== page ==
Muze by

Tableau-like visualizations in JavaScript (Open Source)

Muze allows you to build complex & highly-interactive charts in JavaScript (e.g., Visual crosstab, splom) through composable layers, using a data-first approach.

Use the in-browser DataModel, along with relational algebra and data operators to create Tableau-like visualizations in browser.

Muze is licensed under MIT - so get it now!

Would you recommend this product?
9 Reviews5.0/5
Hi, I’m Akash - one of the creators of Muze. I get this question asked often, and hence I thought to reply preemptively: “Why build another data visualization library in JavaScript, when there are so many”? Here is our take on it: - The current set of visualization libraries fall under 2 brackets: low-level visualization kernel (like d3), or black-box configurable charts (HighCharts, FusionCharts). With the former, you can achieve anything, but needs a lot of work & learning. With the latter, you’re restricted by the charts types/features/configuration offered by those libraries. - Most libraries are built view-first. You first decide what chart type to use, structure the data in that format, configure the visuals, and then render. However, anytime you need a different view of data (filter, aggregation, re-binning), you’ll have to rebuild the entire chart. With Muze, we’ve a taken a data-first approach, where you load your data in an in-browser DataModel, run relational algebra enabled data operators to get the right subset of data, and then just pass to Muze engine, which automatically renders the best visualization for it. Any changes to data (including application of data operations) automatically updates the visualization, without you having to do anything else. - With other libraries, if you’ve to connect multiple charts (for cross-interactivity, drill-down etc.), you’ve to manually write the ‘glue’ code. With Muze, all charts rendered from the same DataModel are automatically connected (enabling cross-filtering). - Muze allows faceting of data out of box (Tableau like rows/columns/colors/shapes etc.) with multi-grid layout. - Composability of visualizations allow you to create any kind of cartesian visualization with Muze, without having to wait for the charting library vendor to release it as a ‘new chart type’ - Muze exposes Developer-first API for enabling interactivity and customizations. You can use the low-level API to create complex interactions. Would love to get your feedback/comments/suggestions.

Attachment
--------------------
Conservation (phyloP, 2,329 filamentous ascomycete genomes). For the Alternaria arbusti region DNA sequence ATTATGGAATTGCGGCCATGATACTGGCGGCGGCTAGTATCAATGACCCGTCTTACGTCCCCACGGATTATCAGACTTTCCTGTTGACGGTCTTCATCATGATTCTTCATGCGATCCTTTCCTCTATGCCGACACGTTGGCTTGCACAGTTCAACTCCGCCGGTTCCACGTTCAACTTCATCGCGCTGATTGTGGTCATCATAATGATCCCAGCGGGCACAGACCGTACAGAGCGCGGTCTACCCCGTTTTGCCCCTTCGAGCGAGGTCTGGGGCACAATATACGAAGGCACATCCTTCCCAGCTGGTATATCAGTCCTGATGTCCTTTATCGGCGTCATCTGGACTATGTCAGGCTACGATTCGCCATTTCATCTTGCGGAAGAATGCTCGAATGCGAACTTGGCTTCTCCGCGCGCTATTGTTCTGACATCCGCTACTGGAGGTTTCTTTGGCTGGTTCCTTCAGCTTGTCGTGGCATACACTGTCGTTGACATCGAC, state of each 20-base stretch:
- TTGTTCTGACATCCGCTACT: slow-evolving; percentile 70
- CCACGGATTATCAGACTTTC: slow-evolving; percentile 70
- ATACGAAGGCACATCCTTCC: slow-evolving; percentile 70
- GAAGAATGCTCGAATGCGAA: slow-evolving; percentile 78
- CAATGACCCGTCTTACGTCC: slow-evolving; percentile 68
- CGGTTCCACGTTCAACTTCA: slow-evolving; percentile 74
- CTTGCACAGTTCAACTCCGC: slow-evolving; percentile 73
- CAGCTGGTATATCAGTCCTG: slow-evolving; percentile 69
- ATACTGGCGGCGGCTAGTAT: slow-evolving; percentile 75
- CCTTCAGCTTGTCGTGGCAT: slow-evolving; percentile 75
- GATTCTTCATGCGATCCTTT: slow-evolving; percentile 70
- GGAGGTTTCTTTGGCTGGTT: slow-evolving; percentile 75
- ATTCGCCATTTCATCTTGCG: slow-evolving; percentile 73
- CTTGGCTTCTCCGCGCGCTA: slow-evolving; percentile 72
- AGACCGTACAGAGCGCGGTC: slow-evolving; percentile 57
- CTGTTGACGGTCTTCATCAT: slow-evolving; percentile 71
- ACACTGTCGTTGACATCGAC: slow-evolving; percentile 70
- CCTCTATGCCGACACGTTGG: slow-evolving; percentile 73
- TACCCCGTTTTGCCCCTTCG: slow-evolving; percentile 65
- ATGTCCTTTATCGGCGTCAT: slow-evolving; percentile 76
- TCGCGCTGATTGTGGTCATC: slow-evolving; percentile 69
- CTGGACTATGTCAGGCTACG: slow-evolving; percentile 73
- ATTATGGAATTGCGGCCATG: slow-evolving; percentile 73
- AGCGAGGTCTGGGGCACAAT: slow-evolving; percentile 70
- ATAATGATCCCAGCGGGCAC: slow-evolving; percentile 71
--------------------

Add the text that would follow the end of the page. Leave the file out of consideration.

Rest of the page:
@1dot61803 Really well articulated reasons for building muze. Can you share a couple of details about your learnings while building this ?
@halvi - What we have seen so far is layouting multiple charts is a gruesome job. So we wanted to build the layouting feature in the library and exposed by a simple api. - Interaction and effects of interactions (tooltip etc..) needs a mental model which helps an user to customize the visualization during interaction. - Operations on data needs to have grammar otherwise there are high chances that there will be conflicting features in a complex visualization

Personally, it would be a heaven if this can be integrated with the R ecosystem.


Out of the box visual crosstab which is entry point to every viz, interaction mental model is giant, easy to create simple chart.


Only cartesian and polar coordinate supported so far.

We have geo support and integration with R and iPython on our radar. You can upvote / raise an issue

I think it's missing things like save as image and maybe a few buttons to make it more intuitive


Looks really nice, a lot of options and you can see that a lot of effort went into it


I got a lot of the extra features like average and zooms from playing around, it's not very intuitive